Three Outstanding Female Faces of Ultrarunning

There was a time, not even all that long ago, when women weren’t allowed to run marathons. Some peo­ple (read: men afraid of being defeat­ed by a woman) got the asi­nine notion that women had bod­ies that were ‘too frag­ile’ to run that kind of dis­tance and it could per­ma­nent­ly dam­age their mus­cles or repro­duc­tive organs. Sil­ly? Of course. Stu­pid? Yes, that too. Times have changed, to say the least. Not only do women of all ages and fit­ness lev­els run marathons for fun, but there is a grow­ing num­ber of women who have tak­en on the ultra­run­ning world are doing more than just sur­viv­ing – they are kick­ing ass – male and female alike.


Ann Trason

Ann Tra­son
Ultra­run­ning women should nev­er be talked about with­out men­tion of Ann Tra­son. This woman was enter­ing — and win­ning — ultras long before most peo­ple even knew they exist­ed. Tra­son reg­u­lar beat out the entire field in what­ev­er race she entered. She’s won the female divi­sion of the largest and most pres­ti­gious ultra­ma­rathon in the U.S., the West­ern States 100-Mile Endurance Run, ten times, and she was only beat by one man in two of those races. As if that’s not enough, two of those ten wins were also with­in a week of also win­ning the well-known Comm­rades 56-mile run in South Africa.

Trason’s name become wide­ly rec­og­nized out­side of the ultra­run­ning world in 2009, when she was fea­tured in a chap­ter of Christo­pher McDougall’s best­selling book Born to Run: A Hid­den Tribe, Superath­letes, and the Great­est Race the World Has Nev­er Seen, when she raced in the Leadville Trail 100-Mil­er. Although McDougall cer­tain­ly char­ac­ter­ized Tra­son as con­fi­dent to the point of per­haps being arro­gant (and, whether that’s true or not, if she hasn’t earned the right to be, who the heck has?!), Trason’s for­ti­tude, grit, and focus while run­ning was expert­ly por­trayed and impos­si­ble for read­ers to miss. The world was final­ly intro­duced to a female hero who was tru­ly walk­ing among us vir­tu­al­ly unknown to most. Ann Tra­son is, with­out com­pe­ti­tion, the god­moth­er of female ultrarunning.


Pam ReedPam Reed
Now 52, Reed aston­ished the run­ning world when she became the first woman to win the Bad­wa­ter Ultra­ma­rathon, which runs through Death Val­ley, Ari­zona in tem­per­a­tures aver­ag­ing 120 degree, in 2002. She wasn’t just the first female fin­ish­er. She was the first over­all fin­ish­er. To hit the point home a lit­tle far­ther, it should be not­ed that famous ultra­ma­rathon­er Dean Kar­nazes was also rac­ing that year – and he lost to this tiny 100-pound moth­er of five.  Prov­ing it was no fluke, Reed defend­ed her title the fol­low­ing year.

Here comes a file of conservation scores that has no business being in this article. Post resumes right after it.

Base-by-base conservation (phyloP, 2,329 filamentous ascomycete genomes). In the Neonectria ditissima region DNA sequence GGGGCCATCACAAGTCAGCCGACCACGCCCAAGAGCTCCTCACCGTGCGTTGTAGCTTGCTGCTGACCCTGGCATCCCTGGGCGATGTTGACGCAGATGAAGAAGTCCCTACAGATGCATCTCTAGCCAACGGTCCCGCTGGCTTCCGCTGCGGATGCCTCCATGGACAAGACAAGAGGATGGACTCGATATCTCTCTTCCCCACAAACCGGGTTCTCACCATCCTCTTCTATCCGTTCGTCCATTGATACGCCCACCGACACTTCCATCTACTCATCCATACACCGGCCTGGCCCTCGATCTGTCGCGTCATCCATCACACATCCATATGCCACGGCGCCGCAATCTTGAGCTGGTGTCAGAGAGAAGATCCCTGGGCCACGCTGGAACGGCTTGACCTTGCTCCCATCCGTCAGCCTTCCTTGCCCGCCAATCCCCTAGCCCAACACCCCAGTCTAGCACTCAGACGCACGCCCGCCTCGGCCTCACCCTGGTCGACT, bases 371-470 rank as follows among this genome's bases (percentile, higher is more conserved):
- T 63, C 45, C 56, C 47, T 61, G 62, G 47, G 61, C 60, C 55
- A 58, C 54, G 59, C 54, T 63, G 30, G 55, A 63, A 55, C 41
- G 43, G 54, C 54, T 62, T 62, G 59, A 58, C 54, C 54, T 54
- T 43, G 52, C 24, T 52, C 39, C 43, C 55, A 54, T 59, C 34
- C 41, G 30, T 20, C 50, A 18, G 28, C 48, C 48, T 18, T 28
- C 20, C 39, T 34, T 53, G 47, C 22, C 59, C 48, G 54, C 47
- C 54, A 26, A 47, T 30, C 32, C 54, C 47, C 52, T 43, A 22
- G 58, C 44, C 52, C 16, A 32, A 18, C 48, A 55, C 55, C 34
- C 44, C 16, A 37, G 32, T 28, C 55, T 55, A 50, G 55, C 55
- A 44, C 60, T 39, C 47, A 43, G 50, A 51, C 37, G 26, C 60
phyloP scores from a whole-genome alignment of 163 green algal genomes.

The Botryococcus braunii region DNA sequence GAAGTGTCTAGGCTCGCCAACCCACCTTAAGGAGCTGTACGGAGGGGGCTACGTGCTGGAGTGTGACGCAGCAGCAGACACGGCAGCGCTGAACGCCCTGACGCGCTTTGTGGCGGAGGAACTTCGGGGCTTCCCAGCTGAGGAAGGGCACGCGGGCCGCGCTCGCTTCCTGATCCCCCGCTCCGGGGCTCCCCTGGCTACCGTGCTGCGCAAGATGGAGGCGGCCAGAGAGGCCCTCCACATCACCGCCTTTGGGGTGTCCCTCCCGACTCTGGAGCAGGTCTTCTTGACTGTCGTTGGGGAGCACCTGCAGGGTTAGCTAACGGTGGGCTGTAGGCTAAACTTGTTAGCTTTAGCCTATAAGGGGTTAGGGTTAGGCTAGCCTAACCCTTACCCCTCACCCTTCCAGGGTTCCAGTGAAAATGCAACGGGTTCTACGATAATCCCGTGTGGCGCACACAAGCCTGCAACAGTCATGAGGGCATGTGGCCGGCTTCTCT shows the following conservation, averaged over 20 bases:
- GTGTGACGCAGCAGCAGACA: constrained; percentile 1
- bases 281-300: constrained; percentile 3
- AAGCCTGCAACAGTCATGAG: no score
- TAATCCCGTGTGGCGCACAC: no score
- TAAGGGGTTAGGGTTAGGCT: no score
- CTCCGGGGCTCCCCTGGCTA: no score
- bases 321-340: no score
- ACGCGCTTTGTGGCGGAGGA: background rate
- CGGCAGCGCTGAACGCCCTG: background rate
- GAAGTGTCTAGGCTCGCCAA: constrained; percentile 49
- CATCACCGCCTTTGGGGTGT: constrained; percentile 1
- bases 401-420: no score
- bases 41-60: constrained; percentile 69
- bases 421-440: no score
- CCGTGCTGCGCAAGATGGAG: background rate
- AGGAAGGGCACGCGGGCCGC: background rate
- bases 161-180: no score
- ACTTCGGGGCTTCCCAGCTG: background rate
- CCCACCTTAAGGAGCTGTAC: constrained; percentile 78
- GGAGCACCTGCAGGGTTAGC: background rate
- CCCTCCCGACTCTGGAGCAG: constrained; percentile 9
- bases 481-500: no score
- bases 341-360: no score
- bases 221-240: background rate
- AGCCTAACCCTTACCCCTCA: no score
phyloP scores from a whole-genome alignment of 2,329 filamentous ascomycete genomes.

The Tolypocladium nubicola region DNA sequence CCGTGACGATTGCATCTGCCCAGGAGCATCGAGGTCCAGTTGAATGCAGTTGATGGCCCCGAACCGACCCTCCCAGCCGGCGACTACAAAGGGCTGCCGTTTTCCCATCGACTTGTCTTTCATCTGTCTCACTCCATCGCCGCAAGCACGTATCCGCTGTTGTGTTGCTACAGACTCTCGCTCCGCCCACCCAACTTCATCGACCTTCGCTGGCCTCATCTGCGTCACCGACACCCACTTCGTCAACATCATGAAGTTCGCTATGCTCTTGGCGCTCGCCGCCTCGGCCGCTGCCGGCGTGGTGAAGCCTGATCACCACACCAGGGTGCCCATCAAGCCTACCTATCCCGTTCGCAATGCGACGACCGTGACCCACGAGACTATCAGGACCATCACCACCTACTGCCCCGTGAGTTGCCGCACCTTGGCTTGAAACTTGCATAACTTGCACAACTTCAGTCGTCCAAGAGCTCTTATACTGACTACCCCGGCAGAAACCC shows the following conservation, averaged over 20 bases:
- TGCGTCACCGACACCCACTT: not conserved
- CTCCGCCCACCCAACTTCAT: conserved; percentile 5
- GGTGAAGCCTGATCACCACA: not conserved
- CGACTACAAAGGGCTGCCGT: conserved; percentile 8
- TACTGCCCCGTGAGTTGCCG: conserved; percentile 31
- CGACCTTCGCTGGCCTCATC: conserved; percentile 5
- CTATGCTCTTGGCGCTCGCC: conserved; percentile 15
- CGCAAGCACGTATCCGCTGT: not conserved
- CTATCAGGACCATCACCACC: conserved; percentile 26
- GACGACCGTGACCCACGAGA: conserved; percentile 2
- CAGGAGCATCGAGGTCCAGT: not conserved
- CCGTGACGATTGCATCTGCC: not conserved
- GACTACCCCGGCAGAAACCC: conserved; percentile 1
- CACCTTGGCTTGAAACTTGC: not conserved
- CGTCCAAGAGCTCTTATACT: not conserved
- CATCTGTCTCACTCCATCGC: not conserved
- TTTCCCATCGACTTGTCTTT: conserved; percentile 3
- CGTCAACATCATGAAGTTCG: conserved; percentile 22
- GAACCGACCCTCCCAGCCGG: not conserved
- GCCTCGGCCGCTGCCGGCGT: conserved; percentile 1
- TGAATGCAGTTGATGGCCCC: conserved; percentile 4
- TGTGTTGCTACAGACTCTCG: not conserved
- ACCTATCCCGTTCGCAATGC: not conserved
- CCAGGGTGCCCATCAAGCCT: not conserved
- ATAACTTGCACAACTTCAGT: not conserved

Also in 2003, Reed set the women’s record for the USATF 24-hour track run with 138.96 miles. That record still stands today, 10 years lat­er. She’s also com­plet­ed a 300-mile run with­out sleep, and is the cur­rent Amer­i­can record hold­er in six-day marathons, com­plet­ing 490 miles. Oh, and she’s com­plet­ed twen­ty Iron­man triathlons. Twen­ty! In all hon­esty, the list goes on for quite some time, but does it real­ly need to? If any women out there are look­ing for a badass to idol­ize, look no further.


Jenn SheltonJenn Shel­ton
Although Shelton’s been an impres­sive pow­er­house in ultra­run­ning for a while now, she was also intro­duced to the world through the book Born to Run. In the book, McDougall played up Shelton’s youth (she was still 21 in the book), pret­ty looks and abil­i­ty to drink more than most men. McDougall fre­quent­ly described Shelton’s abil­i­ty to out­run most of those men she out drank 12 hours ear­li­er. Although Shel­ton has admit­ted that she isn’t exact­ly thrilled with the doll-faced badass title she was giv­en, she also doesn’t deny it.

How­ev­er Shel­ton may pre­fer to be described, she is cer­tain­ly one of the top female ultra­run­ners in the world today. She still holds the record for the fastest 100-mil­er run by a female on trails. Ever.

Only turn­ing 30 this year and enter­ing the decade most women hit their run­ning peak, Shel­ton has already won mul­ti­ple well-known 50 and 100-mile races with no coach, no pac­ers, and, real­ly, no rac­ing strat­e­gy. Now that she’s declared she’s matured and is ready to approach run­ning more seri­ous­ly, all we can do it wait and see what amaz­ing feats she will accom­plish. If any­one has it in her to run down Tra­son and Reed’s records, it’s Shelton.